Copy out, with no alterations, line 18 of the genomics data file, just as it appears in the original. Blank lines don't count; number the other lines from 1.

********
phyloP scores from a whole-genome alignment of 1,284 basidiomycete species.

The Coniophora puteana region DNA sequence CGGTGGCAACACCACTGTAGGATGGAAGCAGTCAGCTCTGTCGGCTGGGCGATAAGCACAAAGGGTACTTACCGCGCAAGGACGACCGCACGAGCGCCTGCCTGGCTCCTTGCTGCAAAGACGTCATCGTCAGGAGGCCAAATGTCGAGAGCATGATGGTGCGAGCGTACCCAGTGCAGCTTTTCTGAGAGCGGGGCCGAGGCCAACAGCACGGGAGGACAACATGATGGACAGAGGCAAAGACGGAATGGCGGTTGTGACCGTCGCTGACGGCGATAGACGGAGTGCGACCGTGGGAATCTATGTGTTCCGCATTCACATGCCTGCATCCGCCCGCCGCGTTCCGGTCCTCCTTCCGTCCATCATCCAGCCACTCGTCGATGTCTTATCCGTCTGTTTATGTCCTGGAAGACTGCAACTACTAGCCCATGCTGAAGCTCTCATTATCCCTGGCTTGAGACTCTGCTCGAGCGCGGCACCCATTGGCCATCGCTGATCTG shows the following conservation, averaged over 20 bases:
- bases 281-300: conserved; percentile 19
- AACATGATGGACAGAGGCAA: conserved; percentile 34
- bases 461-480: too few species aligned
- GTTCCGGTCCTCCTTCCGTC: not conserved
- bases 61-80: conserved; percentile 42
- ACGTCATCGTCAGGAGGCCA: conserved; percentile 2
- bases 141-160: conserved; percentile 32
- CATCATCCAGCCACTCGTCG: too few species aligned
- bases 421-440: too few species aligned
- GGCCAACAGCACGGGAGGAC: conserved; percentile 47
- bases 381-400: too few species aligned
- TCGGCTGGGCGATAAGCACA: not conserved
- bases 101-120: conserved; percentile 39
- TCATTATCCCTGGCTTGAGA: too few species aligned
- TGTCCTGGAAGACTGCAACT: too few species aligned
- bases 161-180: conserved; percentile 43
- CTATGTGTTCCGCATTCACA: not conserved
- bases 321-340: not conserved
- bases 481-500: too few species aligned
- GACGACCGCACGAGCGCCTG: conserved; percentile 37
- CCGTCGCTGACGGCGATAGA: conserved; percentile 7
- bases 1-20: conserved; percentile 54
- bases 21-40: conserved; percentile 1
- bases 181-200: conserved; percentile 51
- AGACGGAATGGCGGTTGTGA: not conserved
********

- bases 161-180: conserved; percentile 43